Agricultural Transformations in the Red Cedar Learning Hub

Project Overview

Project Type: Partnership
Funds awarded in 2023: $47,733.00
Projected End Date: 03/31/2025
Grant Recipient: University of Wisconsin-Madison
Region: North Central
State: Wisconsin
Project Coordinator:
Dr. John Strauser
University of Wisconsin-Madison

Information Products

Red Cedar White Paper (Article/Newsletter/Blog)


Not commodity specific


  • Education and Training: extension, networking, participatory research, technical assistance
  • Farm Business Management: community-supported agriculture, cooperatives, land access, new enterprise development
  • Natural Resources/Environment: biodiversity, carbon sequestration, habitat enhancement, riverbank protection, soil stabilization
  • Production Systems: agroecosystems, holistic management
  • Sustainable Communities: community development, community planning, food hubs, local and regional food systems, social networks, values-based supply chains

    Proposal abstract:

    Monoculture row crops have been associated with reduced biodiversity, diminished water quality, and declining soil health. Increasing the amount of agricultural land in well-managed grasslands is likely the best way to have profitable farming operations, provide a wide array of ecosystem services, and produce a meaningful amount of meat and dairy. In Wisconsin’s Red Cedar River watershed, farmers want to increase the number of acres dedicated to well-managed perennial grasslands to protect water and soil health.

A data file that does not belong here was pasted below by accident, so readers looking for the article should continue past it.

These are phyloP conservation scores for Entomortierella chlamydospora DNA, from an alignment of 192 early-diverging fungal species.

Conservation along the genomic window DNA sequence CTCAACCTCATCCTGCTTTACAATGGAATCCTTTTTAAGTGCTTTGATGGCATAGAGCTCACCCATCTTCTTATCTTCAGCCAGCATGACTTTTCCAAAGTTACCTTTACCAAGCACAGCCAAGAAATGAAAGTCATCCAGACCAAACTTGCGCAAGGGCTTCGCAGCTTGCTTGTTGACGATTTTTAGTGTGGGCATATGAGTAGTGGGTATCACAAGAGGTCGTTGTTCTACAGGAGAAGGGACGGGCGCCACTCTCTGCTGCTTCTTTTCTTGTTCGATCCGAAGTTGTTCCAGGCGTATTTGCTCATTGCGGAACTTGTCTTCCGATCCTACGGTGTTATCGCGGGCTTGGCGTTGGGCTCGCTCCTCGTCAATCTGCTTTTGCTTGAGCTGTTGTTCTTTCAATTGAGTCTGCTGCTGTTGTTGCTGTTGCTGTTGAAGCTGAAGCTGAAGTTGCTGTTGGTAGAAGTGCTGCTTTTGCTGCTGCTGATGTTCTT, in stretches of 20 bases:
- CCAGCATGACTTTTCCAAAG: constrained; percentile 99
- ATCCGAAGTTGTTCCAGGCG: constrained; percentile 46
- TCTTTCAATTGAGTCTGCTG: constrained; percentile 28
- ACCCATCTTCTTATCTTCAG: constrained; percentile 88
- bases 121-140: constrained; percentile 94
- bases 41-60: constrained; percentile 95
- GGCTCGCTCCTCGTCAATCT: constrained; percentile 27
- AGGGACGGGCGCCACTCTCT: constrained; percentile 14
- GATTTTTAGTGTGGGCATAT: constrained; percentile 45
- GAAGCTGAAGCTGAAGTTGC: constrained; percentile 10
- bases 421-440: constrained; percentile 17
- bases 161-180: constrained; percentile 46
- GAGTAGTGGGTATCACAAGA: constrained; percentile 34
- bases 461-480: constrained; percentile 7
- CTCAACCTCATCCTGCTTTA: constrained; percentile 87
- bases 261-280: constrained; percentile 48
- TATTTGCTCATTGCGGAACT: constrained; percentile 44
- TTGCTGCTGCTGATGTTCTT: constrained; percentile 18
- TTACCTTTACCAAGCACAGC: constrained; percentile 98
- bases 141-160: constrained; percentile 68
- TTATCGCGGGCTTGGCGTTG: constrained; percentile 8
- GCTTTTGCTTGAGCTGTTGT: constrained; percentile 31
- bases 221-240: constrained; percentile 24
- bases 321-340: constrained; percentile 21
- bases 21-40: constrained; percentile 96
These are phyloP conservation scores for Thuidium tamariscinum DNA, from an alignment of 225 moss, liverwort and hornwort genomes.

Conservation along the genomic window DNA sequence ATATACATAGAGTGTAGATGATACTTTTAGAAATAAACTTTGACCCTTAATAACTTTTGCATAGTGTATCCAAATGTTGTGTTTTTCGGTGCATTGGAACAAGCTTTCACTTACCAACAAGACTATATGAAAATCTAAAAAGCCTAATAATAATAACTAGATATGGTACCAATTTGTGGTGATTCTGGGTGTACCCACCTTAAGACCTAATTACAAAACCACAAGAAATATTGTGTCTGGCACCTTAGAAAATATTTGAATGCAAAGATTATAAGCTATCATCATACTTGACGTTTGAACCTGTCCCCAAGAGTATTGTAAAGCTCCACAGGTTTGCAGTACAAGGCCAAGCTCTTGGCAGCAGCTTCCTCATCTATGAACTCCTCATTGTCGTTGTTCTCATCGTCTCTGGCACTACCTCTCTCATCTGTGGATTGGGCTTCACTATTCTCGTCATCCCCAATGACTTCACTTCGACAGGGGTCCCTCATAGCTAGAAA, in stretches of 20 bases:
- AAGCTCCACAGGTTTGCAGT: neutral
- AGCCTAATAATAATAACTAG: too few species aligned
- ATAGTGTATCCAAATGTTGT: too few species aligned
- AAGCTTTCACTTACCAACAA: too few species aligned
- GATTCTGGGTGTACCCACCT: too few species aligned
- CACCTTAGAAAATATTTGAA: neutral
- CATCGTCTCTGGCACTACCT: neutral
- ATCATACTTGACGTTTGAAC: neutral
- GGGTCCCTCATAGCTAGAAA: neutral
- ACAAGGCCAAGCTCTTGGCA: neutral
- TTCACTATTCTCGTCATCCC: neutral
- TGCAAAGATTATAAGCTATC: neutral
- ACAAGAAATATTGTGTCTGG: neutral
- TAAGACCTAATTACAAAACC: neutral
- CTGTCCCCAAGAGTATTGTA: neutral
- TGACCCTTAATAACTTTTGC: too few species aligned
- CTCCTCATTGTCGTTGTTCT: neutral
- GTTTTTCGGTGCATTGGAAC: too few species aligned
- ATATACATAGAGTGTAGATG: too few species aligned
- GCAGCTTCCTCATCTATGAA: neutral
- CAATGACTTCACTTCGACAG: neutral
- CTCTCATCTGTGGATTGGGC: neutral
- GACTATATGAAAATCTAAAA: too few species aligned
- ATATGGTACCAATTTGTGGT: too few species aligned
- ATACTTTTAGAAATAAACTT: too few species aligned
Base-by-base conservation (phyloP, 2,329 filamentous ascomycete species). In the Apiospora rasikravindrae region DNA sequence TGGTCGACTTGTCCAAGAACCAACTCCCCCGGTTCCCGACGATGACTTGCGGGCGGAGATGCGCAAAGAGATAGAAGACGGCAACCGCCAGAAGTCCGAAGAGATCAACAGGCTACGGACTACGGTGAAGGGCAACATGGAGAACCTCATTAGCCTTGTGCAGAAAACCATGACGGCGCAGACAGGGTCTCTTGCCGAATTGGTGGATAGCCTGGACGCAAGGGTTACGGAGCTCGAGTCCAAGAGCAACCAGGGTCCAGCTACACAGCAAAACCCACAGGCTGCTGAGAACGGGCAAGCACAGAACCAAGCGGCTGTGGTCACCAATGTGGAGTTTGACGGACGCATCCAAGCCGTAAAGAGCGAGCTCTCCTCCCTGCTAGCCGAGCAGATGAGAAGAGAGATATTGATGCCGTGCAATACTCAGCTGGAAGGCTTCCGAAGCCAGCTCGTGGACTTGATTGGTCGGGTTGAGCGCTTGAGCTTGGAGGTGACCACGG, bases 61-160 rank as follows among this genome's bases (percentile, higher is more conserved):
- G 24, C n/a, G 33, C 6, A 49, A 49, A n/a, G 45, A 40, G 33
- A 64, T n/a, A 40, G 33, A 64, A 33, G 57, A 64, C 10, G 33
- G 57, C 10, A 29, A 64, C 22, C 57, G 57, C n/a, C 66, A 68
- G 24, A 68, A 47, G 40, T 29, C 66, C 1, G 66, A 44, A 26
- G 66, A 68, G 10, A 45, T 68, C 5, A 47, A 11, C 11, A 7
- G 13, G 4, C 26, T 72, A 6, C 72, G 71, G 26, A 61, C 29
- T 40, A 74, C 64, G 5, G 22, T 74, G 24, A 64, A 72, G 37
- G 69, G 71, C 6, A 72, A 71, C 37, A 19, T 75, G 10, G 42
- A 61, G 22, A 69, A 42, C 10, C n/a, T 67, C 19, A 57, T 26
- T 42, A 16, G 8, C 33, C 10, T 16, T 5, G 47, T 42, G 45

Implementing transformative agricultural landscape change is complex and requires collaborative efforts that reach beyond the boundaries of any particular farm. To attain shared water quality and soil health goals, community members have expressed a desire to develop the Red Cedar Learning Hub. The learning hub concept builds on Grassland 2.0; a USDA SAS-CAP funded project. Learning hubs create a platform for place-based dialogue that is appreciative of a diverse set of perspectives. By bringing expert and experiential knowledge together, learning hubs offer a way to develop a well thought out land-use strategy. With a desire for converting farming practices, the Red Cedar Learning Hub is focused on working together to inform how a transition to sustainable agriculture should be implemented.

    Project objectives from proposal:

    • Hold ten community meetings centered on creating a collective dialogue to identify a way to transform agricultural practices.
    • Hold four on-farm field days on innovative sustainability practices.
    • Identify ways that researchers, extension agents, agricultural companies, farmers, and communities can work together to improve water quality, soil health, and the profitability of agriculture through the adoption of sustainable agricultural practices.
    • Provide farmers with technical support and economic analyses so that they can make well-informed management decisions.
    • Strengthen local supply chains with a pilot project that connects producers of grass-fed beef with lake management organizations through relational organizing and educational opportunities.
    Any opinions, findings, conclusions, or recommendations expressed in this publication are those of the author(s) and do not necessarily reflect the view of the U.S. Department of Agriculture or SARE.